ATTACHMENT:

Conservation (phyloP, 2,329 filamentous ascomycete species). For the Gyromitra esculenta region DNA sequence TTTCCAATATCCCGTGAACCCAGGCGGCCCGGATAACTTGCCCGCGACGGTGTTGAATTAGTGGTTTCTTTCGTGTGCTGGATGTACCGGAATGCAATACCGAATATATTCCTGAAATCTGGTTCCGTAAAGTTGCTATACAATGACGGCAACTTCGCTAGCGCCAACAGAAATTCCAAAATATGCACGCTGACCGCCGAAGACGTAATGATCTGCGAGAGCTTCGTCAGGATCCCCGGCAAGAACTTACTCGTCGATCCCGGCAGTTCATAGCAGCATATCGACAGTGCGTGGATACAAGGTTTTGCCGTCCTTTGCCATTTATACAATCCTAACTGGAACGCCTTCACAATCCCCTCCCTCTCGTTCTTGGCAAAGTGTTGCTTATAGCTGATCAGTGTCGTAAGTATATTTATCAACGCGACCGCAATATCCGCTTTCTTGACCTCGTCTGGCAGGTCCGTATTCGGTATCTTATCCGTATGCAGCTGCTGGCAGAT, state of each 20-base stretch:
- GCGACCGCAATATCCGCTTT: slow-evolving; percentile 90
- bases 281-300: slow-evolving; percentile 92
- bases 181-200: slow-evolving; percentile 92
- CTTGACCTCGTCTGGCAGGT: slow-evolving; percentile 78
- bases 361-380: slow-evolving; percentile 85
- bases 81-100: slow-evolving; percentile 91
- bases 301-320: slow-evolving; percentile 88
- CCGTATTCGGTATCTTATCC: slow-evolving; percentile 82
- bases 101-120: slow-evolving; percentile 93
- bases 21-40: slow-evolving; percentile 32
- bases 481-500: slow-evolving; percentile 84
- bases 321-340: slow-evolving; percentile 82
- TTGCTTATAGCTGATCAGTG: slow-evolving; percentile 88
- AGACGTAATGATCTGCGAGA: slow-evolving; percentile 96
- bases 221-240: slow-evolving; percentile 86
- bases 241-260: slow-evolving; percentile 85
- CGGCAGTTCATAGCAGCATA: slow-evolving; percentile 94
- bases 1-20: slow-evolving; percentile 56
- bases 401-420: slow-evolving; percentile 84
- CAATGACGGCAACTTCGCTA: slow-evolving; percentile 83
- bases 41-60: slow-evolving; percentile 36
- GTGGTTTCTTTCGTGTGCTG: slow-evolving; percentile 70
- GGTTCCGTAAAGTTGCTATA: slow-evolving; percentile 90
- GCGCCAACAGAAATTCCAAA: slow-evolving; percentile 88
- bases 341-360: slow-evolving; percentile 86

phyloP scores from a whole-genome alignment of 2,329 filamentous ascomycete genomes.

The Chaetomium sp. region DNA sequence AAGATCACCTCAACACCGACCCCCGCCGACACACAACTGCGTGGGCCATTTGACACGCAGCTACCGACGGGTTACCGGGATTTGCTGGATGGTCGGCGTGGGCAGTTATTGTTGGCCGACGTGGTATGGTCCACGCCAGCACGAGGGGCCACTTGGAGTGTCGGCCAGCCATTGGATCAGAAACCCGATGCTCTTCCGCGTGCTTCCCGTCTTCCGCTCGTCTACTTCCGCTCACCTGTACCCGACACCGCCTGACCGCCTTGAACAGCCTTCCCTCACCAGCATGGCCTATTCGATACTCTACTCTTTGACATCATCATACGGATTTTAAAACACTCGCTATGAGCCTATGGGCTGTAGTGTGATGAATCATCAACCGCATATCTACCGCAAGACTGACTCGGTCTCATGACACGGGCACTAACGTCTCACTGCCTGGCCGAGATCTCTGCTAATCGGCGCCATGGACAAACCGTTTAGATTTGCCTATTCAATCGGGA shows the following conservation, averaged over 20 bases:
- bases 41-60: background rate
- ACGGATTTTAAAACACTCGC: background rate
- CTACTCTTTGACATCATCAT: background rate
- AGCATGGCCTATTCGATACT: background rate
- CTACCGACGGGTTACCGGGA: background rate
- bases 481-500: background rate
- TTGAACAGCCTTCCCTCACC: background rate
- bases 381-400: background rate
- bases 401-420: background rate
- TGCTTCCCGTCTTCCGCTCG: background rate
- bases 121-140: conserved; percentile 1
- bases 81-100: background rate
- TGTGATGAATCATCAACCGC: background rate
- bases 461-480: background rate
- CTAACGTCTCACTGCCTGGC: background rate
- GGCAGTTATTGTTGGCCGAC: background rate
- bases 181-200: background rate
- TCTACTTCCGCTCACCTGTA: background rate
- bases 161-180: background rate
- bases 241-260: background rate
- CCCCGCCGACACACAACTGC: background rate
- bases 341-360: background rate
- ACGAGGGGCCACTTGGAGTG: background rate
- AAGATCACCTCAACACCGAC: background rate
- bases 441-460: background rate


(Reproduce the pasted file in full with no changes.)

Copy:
Conservation (phyloP, 2,329 filamentous ascomycete species). For the Gyromitra esculenta region DNA sequence TTTCCAATATCCCGTGAACCCAGGCGGCCCGGATAACTTGCCCGCGACGGTGTTGAATTAGTGGTTTCTTTCGTGTGCTGGATGTACCGGAATGCAATACCGAATATATTCCTGAAATCTGGTTCCGTAAAGTTGCTATACAATGACGGCAACTTCGCTAGCGCCAACAGAAATTCCAAAATATGCACGCTGACCGCCGAAGACGTAATGATCTGCGAGAGCTTCGTCAGGATCCCCGGCAAGAACTTACTCGTCGATCCCGGCAGTTCATAGCAGCATATCGACAGTGCGTGGATACAAGGTTTTGCCGTCCTTTGCCATTTATACAATCCTAACTGGAACGCCTTCACAATCCCCTCCCTCTCGTTCTTGGCAAAGTGTTGCTTATAGCTGATCAGTGTCGTAAGTATATTTATCAACGCGACCGCAATATCCGCTTTCTTGACCTCGTCTGGCAGGTCCGTATTCGGTATCTTATCCGTATGCAGCTGCTGGCAGAT, state of each 20-base stretch:
- GCGACCGCAATATCCGCTTT: slow-evolving; percentile 90
- bases 281-300: slow-evolving; percentile 92
- bases 181-200: slow-evolving; percentile 92
- CTTGACCTCGTCTGGCAGGT: slow-evolving; percentile 78
- bases 361-380: slow-evolving; percentile 85
- bases 81-100: slow-evolving; percentile 91
- bases 301-320: slow-evolving; percentile 88
- CCGTATTCGGTATCTTATCC: slow-evolving; percentile 82
- bases 101-120: slow-evolving; percentile 93
- bases 21-40: slow-evolving; percentile 32
- bases 481-500: slow-evolving; percentile 84
- bases 321-340: slow-evolving; percentile 82
- TTGCTTATAGCTGATCAGTG: slow-evolving; percentile 88
- AGACGTAATGATCTGCGAGA: slow-evolving; percentile 96
- bases 221-240: slow-evolving; percentile 86
- bases 241-260: slow-evolving; percentile 85
- CGGCAGTTCATAGCAGCATA: slow-evolving; percentile 94
- bases 1-20: slow-evolving; percentile 56
- bases 401-420: slow-evolving; percentile 84
- CAATGACGGCAACTTCGCTA: slow-evolving; percentile 83
- bases 41-60: slow-evolving; percentile 36
- GTGGTTTCTTTCGTGTGCTG: slow-evolving; percentile 70
- GGTTCCGTAAAGTTGCTATA: slow-evolving; percentile 90
- GCGCCAACAGAAATTCCAAA: slow-evolving; percentile 88
- bases 341-360: slow-evolving; percentile 86

phyloP scores from a whole-genome alignment of 2,329 filamentous ascomycete genomes.

The Chaetomium sp. region DNA sequence AAGATCACCTCAACACCGACCCCCGCCGACACACAACTGCGTGGGCCATTTGACACGCAGCTACCGACGGGTTACCGGGATTTGCTGGATGGTCGGCGTGGGCAGTTATTGTTGGCCGACGTGGTATGGTCCACGCCAGCACGAGGGGCCACTTGGAGTGTCGGCCAGCCATTGGATCAGAAACCCGATGCTCTTCCGCGTGCTTCCCGTCTTCCGCTCGTCTACTTCCGCTCACCTGTACCCGACACCGCCTGACCGCCTTGAACAGCCTTCCCTCACCAGCATGGCCTATTCGATACTCTACTCTTTGACATCATCATACGGATTTTAAAACACTCGCTATGAGCCTATGGGCTGTAGTGTGATGAATCATCAACCGCATATCTACCGCAAGACTGACTCGGTCTCATGACACGGGCACTAACGTCTCACTGCCTGGCCGAGATCTCTGCTAATCGGCGCCATGGACAAACCGTTTAGATTTGCCTATTCAATCGGGA shows the following conservation, averaged over 20 bases:
- bases 41-60: background rate
- ACGGATTTTAAAACACTCGC: background rate
- CTACTCTTTGACATCATCAT: background rate
- AGCATGGCCTATTCGATACT: background rate
- CTACCGACGGGTTACCGGGA: background rate
- bases 481-500: background rate
- TTGAACAGCCTTCCCTCACC: background rate
- bases 381-400: background rate
- bases 401-420: background rate
- TGCTTCCCGTCTTCCGCTCG: background rate
- bases 121-140: conserved; percentile 1
- bases 81-100: background rate
- TGTGATGAATCATCAACCGC: background rate
- bases 461-480: background rate
- CTAACGTCTCACTGCCTGGC: background rate
- GGCAGTTATTGTTGGCCGAC: background rate
- bases 181-200: background rate
- TCTACTTCCGCTCACCTGTA: background rate
- bases 161-180: background rate
- bases 241-260: background rate
- CCCCGCCGACACACAACTGC: background rate
- bases 341-360: background rate
- ACGAGGGGCCACTTGGAGTG: background rate
- AAGATCACCTCAACACCGAC: background rate
- bases 441-460: background rate